In the past year we have seen this scheme apparently attempted by a number of property managers who seemingly can’t resist the temptation to bamboozle board signing officers who depend on them for professional property management services.

It’s a simple, classic case of duplicate invoice fraud which can be perpetrated on any condominium by an outside vendor, but always requires participation of a management insider who directly handles accounts payable.

First, a legitimate vendor invoice for services or goods is accepted by the condominium property manager, processed by the management company back office, and a cheque is cut. No problem, it’s a straight-up transaction for legitimate goods or services. A board officer examines the backup documents, signs the cheque and it’s done.

But then several months later, a duplicate invoice appears, same vendor, same goods or services. Perhaps there are cosmetic changes such as different font or layout. The invoice number may be same or different. Perhaps the description is a bit different in minor ways, whatever. But it’s the same total amount. The invoice is accepted by manager, processed by management back office, and presented to a board officer for signature.

And that’s when things become interesting.

If the board officer (typically the president or treasurer) is dutifully alert, he/she will recall that these goods or services had already been invoiced and paid. The cheque will not be signed, and in examining the supporting documentation, the board signing officer will ask the manager, “Why are you asking me to pay this again?”

Now the manager is in a bind. If it’s an invoice that truly was accepted in error, then the manager looks inept and has some explaining to do: “I don’t know, let me examine that, I will see what happened.” And the alert board officer should continue to press the matter and ask, “Why did you not check the backup documents? Why do you pay this just because they sent it? Was it not previously crossed off your list of pending invoices and marked as closed?”

Yes, a dutiful board officer will push hard for deeper explanation and probe to see if the manager is actually doing a proper job — even if the answers are uncomfortable or put the manager in a bad light. A typical mid-size condominium corportation pays well over $100,000 anually for professional property management services, and therefore has every right to expect these kind of errors not to occur, especially when they are properly suspected to be caused by the manager’s inattention, lack of care, or sloppiness.

The alternate explanation, much more troubling, is that the manager accepted the duplicate invoice with full intention that it be paid a second time, because the fix is in between the vendor and manager to commit invoice fraud against the hapless condominium corporation. Yes, a fraudster manager can collude with a cooperating vendor to push through duplicate invoice payments and split the windfall in the form of a 50 percent kickback to the manager. Unfortunately, this is not as rare an occurence as many people wish it to be. In fact it is an extremely easy fraud to pull off when condominium board signing officers are compliant, meek, uninformed or disinterested. Sadly, this probably describes the circumstances found on a very large number of condominium boards today.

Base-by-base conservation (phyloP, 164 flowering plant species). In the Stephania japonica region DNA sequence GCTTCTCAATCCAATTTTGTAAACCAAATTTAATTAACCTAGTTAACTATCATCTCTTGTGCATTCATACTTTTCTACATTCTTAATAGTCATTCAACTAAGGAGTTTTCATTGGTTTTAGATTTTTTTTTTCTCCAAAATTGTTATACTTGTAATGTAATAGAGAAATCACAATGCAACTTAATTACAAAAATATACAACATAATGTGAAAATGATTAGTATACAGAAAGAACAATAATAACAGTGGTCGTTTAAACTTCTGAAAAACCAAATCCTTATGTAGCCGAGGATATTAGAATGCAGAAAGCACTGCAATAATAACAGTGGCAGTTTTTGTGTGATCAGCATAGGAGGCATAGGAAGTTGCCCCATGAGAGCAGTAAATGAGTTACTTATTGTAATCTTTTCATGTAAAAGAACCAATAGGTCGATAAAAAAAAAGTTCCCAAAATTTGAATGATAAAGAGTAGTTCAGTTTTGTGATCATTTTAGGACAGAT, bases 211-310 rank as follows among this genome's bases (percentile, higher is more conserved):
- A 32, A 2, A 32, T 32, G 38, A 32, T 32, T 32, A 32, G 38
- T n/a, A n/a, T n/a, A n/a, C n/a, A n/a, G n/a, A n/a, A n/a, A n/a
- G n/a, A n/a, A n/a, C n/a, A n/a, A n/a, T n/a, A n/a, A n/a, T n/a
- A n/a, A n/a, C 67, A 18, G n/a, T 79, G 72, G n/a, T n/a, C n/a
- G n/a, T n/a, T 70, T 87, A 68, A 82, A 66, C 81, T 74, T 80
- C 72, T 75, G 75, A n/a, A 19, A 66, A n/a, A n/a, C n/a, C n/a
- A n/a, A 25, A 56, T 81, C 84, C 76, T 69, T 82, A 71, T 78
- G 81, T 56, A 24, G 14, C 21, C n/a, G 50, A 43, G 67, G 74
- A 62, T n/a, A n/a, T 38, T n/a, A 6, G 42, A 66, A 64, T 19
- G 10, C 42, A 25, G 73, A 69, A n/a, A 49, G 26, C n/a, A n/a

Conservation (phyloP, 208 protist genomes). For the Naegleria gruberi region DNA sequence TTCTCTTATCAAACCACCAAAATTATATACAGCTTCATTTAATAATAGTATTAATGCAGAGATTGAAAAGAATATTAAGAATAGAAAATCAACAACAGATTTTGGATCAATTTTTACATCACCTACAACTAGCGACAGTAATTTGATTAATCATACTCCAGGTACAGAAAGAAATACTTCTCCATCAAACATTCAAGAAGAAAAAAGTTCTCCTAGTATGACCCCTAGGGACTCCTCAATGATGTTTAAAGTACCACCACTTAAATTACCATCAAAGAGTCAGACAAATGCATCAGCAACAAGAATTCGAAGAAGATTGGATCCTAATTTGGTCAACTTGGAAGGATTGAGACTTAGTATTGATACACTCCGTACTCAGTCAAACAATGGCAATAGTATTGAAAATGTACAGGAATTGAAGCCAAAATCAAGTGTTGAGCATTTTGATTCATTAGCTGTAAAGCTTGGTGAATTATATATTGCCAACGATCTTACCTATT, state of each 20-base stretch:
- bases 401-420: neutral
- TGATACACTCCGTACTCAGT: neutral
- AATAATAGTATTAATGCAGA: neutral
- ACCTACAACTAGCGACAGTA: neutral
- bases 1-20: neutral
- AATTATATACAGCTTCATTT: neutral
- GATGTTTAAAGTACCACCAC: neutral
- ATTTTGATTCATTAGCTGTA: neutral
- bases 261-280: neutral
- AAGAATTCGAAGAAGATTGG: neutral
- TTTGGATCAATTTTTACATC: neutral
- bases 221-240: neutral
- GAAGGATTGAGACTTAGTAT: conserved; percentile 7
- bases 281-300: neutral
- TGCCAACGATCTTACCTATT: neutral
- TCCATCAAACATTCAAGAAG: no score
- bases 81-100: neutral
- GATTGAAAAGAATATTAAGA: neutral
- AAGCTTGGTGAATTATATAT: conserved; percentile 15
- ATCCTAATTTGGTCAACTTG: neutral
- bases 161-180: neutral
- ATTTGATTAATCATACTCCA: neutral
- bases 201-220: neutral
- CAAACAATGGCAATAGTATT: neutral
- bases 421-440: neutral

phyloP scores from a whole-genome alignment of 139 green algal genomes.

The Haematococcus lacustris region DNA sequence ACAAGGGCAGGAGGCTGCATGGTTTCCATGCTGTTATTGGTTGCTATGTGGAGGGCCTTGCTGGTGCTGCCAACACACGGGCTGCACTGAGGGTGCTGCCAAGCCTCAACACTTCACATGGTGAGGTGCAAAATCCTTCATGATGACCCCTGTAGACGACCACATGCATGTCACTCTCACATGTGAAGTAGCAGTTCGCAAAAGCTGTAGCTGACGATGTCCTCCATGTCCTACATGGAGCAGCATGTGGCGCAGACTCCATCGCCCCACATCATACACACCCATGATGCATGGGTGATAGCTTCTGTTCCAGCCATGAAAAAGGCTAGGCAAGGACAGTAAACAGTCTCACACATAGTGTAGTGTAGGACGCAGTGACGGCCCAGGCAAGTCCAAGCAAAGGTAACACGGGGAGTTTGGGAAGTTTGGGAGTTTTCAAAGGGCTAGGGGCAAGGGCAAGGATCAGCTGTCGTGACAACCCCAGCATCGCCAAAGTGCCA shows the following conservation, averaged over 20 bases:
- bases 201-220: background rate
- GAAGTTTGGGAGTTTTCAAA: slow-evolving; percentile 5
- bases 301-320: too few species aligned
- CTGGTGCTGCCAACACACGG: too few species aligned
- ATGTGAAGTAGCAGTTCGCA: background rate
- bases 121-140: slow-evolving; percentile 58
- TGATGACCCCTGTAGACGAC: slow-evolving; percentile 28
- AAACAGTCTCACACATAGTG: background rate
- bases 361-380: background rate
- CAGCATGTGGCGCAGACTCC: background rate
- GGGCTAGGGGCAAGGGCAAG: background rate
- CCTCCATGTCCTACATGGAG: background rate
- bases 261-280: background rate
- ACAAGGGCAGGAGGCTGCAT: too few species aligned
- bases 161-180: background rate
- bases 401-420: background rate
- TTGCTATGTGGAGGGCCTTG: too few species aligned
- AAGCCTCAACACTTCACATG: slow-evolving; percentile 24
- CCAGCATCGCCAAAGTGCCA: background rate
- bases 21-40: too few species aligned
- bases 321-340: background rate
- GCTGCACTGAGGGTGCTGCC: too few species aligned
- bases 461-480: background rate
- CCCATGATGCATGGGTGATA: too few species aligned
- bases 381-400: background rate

It is shocking how many boards treat the cheque-signing function as some sort of robotic activity. The board officer’s signature is the most vital protection and control against fraud by management or by contractors. The cheque signing function must be diligently completed outside of the management office, with ample time to read and study all backup documents. Board members should never sign any cheque on an asap basis when requested by a manager. Why the rush? Take it to your suite and study it overnight. Do not allow a manager to pressure you for signatures. And when something is amiss in the backup documentation, return the cheque unsigned and get an explanation, then test that explanation against your own knowledge and business common sense.

Any condominium property manager with frauduent intent will know how best to stick-handle questionable cheques past board members, how to distract them when signing, or make a big show of some unrelated issue and then slip in a few extra cheques at the last moment just as the board officer is leaving the office. There are dozens of ways to get that vital cheque signature for a fraudulent payment if a condominium manager is desperate for it.

As part of our audit services for condominium corporations, Eagle Audit provides coaching for signing officers regarding payment processing red flags, proper cheque signatory procedures, and payment tracking templates. We also can review your condominium’s cheque ledgers for names of vendors we have logged in our watchlist as suspected participants in fraudulent invoice schemes.

So what happened to that $8,000 duplicate invoice in a client condominium corporation that was caught earlier this year? When the matter was raised by an alert board member, the manager readily stated, “They must have changed their accounting system.” Hmmm, such a convenient explanation, right at the tip of her tongue… she didn’t even have to make a phone call.

And then the duplicate invoice disappeared, like magic!

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